• Increased risk of infection – because the bowel is an organ that is full of bacteria. This may be in the form of a wound infection or an infection inside the abdomen in the form of an abscess. Antibiotics are given to help control the infection and sometimes drainage of an abscess is necessary.
• Bowel stops working. This is temporary but can cause bloating of the tummy and sickness
Risks of not having the surgery
Just as there are risks of having surgery there are also risks of not having surgery. These include:
• Symptoms such as pain and bleeding may become worse.
• The bowel could become completely blocked or even burst which could lead to further complications and may need surgery.
• The cancer could also spread to other parts of your body.
Preparation for Surgery
You will also be given an enema into your bottom to ensure your bowel is empty approximately 2 hours before your operation. The stoma nurse will see you at this point and discuss with you where the stoma would be placed on your tummy if it was necessary. It is important to mark this position with a pen to make sure the stoma would be placed in a suitable position for you to manage.
If you have been told you are to follow the enhanced recovery programme please read the enhanced recovery information sheet. Enhanced recovery is a way of preparing you for surgery so that your stay in hospital is as short as possible.
The recovery period after bowel surgery varies. It usually involves a stay in hospital from three to ten days (in uncomplicated cases) depending on whether you had open or laparoscopic surgery. Immediately after your operation the following tubes may be in place to help us care for you:
• Pain control will be administered through either an epidural (tube into your back) or a drip (tube into the veins on your arm). This will help you move around more freely. As you recover these will be removed and pain killers will be given in the form of tablets. The pain gradually eases, particularly once you are up and moving around
• Fluids in the form of a drip in your arm will keep you hydrated until you are able to drink freely
• A catheter (tube to your bladder) will drain your urine into a collection bag so we can accurately measure the amount
• A drain into your tummy-this is a tube to drain fluid away from the area where the bowel has been joined. This will be removed when it finishes draining usually within two to five days.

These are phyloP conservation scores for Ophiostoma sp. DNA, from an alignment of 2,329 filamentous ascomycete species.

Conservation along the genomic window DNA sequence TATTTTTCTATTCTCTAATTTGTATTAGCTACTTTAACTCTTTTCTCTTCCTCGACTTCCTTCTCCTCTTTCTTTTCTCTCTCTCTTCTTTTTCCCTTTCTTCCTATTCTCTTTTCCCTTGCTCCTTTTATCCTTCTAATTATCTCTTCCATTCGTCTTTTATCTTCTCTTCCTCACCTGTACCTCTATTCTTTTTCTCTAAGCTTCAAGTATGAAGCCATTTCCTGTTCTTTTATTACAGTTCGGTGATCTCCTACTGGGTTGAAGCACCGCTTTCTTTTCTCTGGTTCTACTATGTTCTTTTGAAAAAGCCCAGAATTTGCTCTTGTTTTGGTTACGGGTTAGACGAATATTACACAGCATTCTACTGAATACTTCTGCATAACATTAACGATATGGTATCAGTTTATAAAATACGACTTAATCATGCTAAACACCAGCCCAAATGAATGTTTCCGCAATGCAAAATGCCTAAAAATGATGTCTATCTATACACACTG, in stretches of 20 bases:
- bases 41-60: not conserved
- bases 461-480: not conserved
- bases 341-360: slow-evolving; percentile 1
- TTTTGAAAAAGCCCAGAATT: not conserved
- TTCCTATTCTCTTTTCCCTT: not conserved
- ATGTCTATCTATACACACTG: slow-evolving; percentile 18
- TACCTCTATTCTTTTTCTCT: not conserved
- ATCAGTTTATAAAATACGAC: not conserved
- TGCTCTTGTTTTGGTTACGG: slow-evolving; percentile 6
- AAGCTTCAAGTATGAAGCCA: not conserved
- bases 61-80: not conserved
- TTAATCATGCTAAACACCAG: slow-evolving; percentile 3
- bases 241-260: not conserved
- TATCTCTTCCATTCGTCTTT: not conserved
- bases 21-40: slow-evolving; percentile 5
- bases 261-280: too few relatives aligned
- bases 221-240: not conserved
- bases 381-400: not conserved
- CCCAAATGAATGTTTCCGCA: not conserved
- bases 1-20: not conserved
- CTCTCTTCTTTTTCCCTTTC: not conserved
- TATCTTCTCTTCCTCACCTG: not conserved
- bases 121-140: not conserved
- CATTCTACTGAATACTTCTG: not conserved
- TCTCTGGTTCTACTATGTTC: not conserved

These tubes are removed as soon as possible depending on your recovery. The nursing staff will help you get you out of bed as soon as possible after the operation to reduce the risk of complications from the operation.
You may be able to eat during the first few days of recovery but your appetite will probably be reduced. It is important to eat small frequent amounts of easily digested food. In the initial few days you will be given specific advice on what you can eat. Meals can be supplemented with nourishing soups and snacks and high energy drinks. The body requires lots of calories during the healing process. After the first few days there is no special diet and we encourage you to build up to your normal diet as soon as you can tolerate it. There is no special diet after this operation and we
encourage you to build up to your normal diet as soon as you can tolerate it.
If you have an ileostomy, the stoma nurse will give you detailed dietary advice. If you have a colostomy you may follow a normal diet.
The bowel may take a little while to recover and the sensation that you need to go to the toilet can be different. This is usually temporary but can take some time to settle down. Passing wind is a sign that your bowel is starting to work again. It is normal for the bowel to be irregular and sometimes is necessary to give medications to either slow the bowel down or give mild laxatives to encourage the bowel to move (even if you have a colostomy).